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Dain Taylor's picture
Dain Taylor
Mi nombre es Daniel Taylor-Hola-My name is Dain Taylor-hello

Thankyou so much for the new website.

Ray Mathis's picture
Ray Mathis
Retired Health Ed Teacher certified in Rational Emotive Behavioral Therapy

Check out Cooperative Discipline by Linda Albert. It's based on Rudolph Dreikur's "mistaken" goal model for misbehavior.

To pull off any approach though, you have to be able to get yourself into the best cognitive and emotional place. Otherwise, you'll make a lot of mistakes with kids. That's part of why I developed "A Tool Kit for Teachers" (www.itsjustanevent.com)

Ray Mathis's picture
Ray Mathis
Retired Health Ed Teacher certified in Rational Emotive Behavioral Therapy

Alex Molnar also wrote a book: "Changing Problem Behavior in Schools". It's all about the role of OUR thoughts, attitudes and beliefs play in chronic problem situations, and how to change that.

Sue Hund's picture
Sue Hund
Volunteer Kindergarten Assistant Highland School, Craigmont, ID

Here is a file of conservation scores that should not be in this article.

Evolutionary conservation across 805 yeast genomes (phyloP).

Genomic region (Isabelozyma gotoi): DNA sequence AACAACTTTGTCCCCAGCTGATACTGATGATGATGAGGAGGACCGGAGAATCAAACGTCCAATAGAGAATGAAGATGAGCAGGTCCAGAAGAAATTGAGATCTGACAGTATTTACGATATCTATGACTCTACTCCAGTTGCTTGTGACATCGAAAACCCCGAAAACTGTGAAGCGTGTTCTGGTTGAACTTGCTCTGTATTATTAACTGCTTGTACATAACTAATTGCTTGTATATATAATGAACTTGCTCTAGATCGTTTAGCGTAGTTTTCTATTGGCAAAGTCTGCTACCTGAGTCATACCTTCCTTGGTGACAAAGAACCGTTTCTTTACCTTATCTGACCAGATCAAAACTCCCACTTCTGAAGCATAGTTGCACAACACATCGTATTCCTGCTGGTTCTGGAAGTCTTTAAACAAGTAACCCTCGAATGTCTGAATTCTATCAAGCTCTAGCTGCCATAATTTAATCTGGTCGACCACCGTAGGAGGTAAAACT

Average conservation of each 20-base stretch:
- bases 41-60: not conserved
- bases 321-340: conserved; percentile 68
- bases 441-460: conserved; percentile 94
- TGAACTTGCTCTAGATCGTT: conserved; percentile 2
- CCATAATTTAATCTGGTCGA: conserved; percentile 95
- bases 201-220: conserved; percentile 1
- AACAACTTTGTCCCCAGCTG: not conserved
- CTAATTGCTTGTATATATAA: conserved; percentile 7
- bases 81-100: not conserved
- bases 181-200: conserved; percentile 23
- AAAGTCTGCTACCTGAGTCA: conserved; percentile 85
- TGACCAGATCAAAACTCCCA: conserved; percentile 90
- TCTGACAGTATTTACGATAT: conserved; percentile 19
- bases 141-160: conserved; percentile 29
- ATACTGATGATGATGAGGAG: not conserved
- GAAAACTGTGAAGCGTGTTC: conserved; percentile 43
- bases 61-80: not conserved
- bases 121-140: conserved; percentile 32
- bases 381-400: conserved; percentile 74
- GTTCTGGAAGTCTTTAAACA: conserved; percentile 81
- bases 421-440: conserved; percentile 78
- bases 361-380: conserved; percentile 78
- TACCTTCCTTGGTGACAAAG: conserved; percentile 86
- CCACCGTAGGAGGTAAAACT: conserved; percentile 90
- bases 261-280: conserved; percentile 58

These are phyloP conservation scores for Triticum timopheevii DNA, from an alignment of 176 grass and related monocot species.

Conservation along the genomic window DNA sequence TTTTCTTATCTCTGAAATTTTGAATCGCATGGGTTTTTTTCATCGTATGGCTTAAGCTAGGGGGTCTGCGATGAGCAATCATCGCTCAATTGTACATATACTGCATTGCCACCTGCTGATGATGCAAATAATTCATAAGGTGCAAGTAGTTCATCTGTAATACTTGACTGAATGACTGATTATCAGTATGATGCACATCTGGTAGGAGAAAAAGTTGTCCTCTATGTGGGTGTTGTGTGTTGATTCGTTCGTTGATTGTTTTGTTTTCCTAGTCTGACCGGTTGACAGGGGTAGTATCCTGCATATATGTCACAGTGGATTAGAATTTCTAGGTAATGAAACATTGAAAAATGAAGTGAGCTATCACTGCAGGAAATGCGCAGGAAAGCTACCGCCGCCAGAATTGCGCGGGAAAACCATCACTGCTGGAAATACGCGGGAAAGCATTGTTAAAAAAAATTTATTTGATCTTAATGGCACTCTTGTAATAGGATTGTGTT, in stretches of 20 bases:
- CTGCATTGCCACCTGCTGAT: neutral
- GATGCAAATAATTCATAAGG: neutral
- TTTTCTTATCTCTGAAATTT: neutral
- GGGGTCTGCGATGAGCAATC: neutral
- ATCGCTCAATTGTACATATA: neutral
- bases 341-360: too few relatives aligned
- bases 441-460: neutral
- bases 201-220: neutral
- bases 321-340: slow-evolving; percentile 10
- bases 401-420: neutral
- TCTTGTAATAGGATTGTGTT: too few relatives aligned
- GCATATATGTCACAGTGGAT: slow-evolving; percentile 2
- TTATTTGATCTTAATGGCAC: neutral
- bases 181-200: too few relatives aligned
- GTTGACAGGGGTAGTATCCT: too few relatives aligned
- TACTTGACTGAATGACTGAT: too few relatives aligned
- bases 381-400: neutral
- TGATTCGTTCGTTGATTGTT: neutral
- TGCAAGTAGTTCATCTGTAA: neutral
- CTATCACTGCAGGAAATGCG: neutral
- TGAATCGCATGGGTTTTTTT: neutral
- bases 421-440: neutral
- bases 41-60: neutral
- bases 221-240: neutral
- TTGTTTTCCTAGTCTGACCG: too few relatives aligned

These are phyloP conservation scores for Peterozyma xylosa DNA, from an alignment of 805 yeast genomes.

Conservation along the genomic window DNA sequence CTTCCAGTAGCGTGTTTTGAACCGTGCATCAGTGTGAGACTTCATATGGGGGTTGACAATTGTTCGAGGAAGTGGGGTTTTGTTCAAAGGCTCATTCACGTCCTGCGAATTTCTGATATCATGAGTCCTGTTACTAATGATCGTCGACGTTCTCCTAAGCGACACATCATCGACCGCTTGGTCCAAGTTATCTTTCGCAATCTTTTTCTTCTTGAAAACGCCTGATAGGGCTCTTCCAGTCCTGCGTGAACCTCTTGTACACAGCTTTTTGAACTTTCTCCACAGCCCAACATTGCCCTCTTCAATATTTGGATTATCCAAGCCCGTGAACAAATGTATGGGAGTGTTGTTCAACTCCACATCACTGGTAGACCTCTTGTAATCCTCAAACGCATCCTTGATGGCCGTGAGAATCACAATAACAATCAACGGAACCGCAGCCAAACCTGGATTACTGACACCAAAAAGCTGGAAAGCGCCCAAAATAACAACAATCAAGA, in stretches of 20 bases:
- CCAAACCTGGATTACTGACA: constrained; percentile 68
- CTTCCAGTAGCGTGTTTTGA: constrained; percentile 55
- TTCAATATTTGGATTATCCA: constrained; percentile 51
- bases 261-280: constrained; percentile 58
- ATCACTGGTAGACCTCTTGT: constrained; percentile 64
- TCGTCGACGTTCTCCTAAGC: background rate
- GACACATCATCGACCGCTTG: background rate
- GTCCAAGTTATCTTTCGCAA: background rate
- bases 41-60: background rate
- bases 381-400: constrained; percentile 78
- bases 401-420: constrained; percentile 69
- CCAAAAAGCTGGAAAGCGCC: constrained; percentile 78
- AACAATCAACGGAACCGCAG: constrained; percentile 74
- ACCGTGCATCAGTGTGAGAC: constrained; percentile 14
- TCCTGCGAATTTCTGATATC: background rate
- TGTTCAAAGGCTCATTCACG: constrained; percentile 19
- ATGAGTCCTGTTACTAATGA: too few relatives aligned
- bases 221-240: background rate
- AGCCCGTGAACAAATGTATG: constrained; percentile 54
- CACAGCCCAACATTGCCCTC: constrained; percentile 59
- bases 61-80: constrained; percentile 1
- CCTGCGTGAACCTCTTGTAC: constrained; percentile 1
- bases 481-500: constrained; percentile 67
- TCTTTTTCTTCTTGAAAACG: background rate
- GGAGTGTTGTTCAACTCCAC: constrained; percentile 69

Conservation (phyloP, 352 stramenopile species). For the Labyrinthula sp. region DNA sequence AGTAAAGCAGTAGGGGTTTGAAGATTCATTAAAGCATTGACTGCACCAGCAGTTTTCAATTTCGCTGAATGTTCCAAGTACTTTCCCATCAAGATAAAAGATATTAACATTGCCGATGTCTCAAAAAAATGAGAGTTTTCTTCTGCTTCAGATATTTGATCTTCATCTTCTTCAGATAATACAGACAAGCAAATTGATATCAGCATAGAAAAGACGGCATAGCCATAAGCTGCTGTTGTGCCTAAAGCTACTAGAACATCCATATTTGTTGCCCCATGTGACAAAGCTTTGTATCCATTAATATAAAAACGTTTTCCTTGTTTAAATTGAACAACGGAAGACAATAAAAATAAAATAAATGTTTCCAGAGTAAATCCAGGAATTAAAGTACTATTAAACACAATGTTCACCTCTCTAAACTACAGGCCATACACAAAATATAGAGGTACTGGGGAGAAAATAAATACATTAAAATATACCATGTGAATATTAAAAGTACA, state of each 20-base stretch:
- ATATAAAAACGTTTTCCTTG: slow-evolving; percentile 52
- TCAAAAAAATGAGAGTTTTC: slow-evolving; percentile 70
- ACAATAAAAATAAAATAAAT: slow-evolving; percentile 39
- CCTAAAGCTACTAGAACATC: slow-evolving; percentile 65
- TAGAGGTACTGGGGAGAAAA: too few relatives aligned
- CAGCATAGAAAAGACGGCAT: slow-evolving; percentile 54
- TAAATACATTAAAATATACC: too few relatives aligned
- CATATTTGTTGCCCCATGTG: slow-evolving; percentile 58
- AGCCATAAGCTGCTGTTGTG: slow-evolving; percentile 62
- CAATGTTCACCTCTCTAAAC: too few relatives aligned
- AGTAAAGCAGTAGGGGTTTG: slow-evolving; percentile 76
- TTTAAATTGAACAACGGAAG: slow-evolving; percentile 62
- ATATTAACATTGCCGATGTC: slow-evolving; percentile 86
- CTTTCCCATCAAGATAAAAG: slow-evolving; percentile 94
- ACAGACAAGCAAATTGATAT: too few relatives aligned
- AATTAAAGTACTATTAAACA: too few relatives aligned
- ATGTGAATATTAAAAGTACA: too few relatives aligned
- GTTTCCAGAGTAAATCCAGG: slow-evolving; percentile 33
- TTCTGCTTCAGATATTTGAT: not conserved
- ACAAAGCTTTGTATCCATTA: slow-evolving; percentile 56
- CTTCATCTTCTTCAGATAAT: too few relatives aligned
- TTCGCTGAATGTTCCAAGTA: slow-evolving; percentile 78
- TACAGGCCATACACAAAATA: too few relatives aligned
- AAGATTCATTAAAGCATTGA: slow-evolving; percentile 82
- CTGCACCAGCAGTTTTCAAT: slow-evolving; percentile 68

Thank you for your answer to the question on bad behavior in Kindergarteners. There is one child who truly understands he is doing wrong, can explain what he did and why, but no matter what incentive or timeouts work at all. We have attempted many positive reinforcement tactics, but he will not settle down until he is forced to sit and control his crying, which is the result of being separated from his classmates Due to hitting and punching for no apparent reason, his answer, "They wouldn't listen to me.". He is smart, overactive, and enjoys attention immensley, but he wants to be 1st in all we do, wants to answer questions 1st, but doesn't understand he can not be the only one to answer. He's a nice boy, but he is seriously disrupting our class routine, which affects the other 13 students.Is it too soon for him to adjust? Our term started 3 weeks ago. Due to cut backs the co-teacher or assistant was withdrawn from this class & I volunteer for half days now. Our School District had to cut back our hours to 4 days/week. Kindergarteners go 3 full days/week. One last thing, I assisted with last years class as well and enjoyed his brother immensley, however he is developmentally disabled psychologically, he is quite, smart if kept at task and a loving child know followed the class routine without problems. As a nurse I understand these types of behavior may be genetic. What is your recommendation dealing with a problem such as this. Thank you for your time.